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Book review: Movement Parties Against Austerity

This book addresses the contemporary linkage between social movements and political participation in European states.

07 SEPTEMBER 2017 | SCOTT CHIPOLINA

Movement Parties Against Austerity

Authors: Donatella della Porta et al

Publisher: Polity Press

REVIEW: Scott Chipolina


This book addresses the contemporary linkage between social movements and political participation in European states. In doing so, it offers an opportunity to consider both the qualitative and quantitative drivers of the rejuvenation of the European left.

It gives predominant attention to three parties: Greece’s Syriza; Spain’s Podemos; and Italy’s Five Star Movement. The authors offer an exhaustive account of the formation of these parties, each of which have deep-lying connections to grassroots social movements that begin outside the established political process. These parties are analysed through their unique social movement lens in order to explore their eventual evolution to contemporary political parties. Throughout, this process remains an overarching and seemingly contradictory relationship when one considers the narratives in which social movements are created.

In other words, the authors observe how staunchly left-wing social movements arise out of a disdain for contemporary political processes. As della Porta says in an interview with the Centre on Social Movement Studies (Cosmos): “These parties developed from movements that were dissatisfied with representative democracy and electoral politics, and in the beginning they seemed not to be interested in becoming an alternative type of political party.”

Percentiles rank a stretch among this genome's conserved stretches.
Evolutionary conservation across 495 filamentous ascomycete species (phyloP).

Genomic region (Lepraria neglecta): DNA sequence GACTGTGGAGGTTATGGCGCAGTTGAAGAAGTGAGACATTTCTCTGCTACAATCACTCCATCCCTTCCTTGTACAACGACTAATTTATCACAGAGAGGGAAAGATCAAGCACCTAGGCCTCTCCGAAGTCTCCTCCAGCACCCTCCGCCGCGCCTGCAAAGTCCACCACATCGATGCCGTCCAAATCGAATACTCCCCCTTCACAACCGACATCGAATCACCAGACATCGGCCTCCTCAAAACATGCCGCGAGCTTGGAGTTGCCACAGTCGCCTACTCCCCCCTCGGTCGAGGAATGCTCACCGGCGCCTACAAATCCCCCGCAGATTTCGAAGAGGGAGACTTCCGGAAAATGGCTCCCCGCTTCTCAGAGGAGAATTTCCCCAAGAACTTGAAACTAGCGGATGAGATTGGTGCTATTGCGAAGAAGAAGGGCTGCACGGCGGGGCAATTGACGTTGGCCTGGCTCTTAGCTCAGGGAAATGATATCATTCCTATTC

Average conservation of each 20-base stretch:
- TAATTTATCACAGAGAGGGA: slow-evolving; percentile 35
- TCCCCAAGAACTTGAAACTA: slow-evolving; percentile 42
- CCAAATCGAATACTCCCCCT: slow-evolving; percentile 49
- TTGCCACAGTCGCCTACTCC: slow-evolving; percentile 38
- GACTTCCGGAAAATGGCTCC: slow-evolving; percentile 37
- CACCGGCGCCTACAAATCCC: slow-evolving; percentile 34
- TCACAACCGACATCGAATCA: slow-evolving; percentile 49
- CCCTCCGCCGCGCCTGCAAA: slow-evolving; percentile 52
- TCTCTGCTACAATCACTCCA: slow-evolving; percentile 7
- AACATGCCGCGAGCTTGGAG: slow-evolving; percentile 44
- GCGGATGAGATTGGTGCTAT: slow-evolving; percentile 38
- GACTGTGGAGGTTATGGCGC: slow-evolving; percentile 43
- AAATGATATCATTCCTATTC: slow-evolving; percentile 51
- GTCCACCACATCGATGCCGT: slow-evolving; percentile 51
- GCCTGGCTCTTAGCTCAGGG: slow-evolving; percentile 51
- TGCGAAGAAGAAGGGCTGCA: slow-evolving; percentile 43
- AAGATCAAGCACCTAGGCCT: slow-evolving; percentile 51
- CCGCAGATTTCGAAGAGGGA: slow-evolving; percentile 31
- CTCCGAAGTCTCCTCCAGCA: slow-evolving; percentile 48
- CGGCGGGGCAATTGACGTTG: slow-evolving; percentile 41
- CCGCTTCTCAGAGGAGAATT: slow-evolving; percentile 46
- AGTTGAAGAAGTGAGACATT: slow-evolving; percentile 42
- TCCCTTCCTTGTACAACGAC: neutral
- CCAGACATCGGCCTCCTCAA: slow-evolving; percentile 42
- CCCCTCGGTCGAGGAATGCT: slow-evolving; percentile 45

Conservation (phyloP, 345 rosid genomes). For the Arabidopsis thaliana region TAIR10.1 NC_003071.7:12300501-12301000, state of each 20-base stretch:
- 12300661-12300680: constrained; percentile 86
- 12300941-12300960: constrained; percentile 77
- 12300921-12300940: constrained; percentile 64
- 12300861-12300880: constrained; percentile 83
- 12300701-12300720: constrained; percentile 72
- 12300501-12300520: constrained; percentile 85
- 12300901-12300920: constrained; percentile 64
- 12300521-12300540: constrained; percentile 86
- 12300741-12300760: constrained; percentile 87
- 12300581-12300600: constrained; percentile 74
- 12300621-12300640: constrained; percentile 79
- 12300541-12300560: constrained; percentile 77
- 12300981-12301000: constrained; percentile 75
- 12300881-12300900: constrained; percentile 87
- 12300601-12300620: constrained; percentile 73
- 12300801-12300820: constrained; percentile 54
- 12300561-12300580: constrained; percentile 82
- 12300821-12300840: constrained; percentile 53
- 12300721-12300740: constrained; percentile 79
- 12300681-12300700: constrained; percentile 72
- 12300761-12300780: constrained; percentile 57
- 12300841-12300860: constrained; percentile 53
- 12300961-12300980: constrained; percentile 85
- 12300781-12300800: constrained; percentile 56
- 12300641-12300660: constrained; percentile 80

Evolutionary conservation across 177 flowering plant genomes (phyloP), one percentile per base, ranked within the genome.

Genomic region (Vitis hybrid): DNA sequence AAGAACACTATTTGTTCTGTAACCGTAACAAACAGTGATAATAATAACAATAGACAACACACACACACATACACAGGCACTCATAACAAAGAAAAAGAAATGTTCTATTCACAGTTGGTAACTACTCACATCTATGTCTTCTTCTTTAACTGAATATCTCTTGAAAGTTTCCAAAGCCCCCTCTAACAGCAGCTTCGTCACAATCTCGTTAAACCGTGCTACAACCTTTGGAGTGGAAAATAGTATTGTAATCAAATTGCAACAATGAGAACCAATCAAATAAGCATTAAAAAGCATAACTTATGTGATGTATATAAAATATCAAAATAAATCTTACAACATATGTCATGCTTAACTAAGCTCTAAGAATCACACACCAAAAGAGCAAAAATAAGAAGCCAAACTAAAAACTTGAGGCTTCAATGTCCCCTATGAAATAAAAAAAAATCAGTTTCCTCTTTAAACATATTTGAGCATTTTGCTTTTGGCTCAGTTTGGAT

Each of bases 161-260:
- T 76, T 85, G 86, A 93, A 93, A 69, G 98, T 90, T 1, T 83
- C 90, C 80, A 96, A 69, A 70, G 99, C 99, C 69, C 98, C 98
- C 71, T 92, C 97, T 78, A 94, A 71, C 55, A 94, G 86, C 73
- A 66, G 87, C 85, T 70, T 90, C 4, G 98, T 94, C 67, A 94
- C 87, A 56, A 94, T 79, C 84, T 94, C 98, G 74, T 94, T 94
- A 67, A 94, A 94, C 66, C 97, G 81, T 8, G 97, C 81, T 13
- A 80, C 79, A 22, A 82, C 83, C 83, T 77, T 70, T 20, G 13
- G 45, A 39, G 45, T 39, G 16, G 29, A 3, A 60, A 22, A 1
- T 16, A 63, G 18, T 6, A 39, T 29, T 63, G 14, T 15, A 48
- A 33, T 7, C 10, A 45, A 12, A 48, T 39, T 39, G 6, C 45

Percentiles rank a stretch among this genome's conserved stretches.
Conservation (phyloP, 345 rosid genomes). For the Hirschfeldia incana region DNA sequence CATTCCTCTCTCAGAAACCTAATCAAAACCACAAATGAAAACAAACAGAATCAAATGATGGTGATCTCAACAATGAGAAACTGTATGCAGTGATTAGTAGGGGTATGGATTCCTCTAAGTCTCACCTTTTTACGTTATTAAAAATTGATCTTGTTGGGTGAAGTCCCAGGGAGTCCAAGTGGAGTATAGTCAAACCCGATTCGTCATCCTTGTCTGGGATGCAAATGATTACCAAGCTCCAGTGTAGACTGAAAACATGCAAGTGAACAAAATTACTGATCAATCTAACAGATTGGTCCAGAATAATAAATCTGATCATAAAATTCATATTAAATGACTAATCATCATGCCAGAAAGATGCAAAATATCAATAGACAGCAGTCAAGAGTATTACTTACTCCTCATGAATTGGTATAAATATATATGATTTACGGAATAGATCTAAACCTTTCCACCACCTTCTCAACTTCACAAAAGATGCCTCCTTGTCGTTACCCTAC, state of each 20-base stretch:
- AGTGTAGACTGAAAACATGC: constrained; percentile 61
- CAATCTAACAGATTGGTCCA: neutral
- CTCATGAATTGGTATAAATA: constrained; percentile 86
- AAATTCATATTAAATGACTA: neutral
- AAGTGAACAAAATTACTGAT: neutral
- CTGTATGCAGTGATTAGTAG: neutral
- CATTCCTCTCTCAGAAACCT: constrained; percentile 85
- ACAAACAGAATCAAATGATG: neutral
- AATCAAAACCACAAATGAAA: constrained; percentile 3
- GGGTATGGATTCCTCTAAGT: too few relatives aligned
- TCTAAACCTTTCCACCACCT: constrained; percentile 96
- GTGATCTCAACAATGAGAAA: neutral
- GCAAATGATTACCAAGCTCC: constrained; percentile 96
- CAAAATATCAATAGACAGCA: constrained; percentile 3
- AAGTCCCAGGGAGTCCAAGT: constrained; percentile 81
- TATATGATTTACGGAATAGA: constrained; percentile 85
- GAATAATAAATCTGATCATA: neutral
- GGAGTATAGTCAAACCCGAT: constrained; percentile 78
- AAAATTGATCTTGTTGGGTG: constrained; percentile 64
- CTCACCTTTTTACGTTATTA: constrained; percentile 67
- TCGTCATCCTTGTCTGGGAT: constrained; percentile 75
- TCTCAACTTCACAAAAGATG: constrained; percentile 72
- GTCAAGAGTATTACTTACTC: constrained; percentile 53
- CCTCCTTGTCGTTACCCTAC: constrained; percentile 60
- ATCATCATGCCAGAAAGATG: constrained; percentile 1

While this attitude appears as a commonality between far left social movements across Europe, each of these movements must eventually contend with the political system as it seeks to realise major political change. 

The life cycles of social movements are also compared with Latin American examples. During the same interview with Cosmos, della Porta mentions the power that historical examples provide: “In Latin America, this happened much earlier than in Europe – we can see the long-term effect of these parties being in power,” she says.

The text is an invaluable tool for those seeking to understand the nature of ideologically motivated movements across European democracies. Moveover, the book’s conceptual framework for understanding social movements’ entry into the mainstream political sphere will equip us to view the phenomena on both sides of the political spectrum.

The authors allow us to enhance our understanding of ideological movements  – a skill that is fundamental to the analysis of contemporary European politics.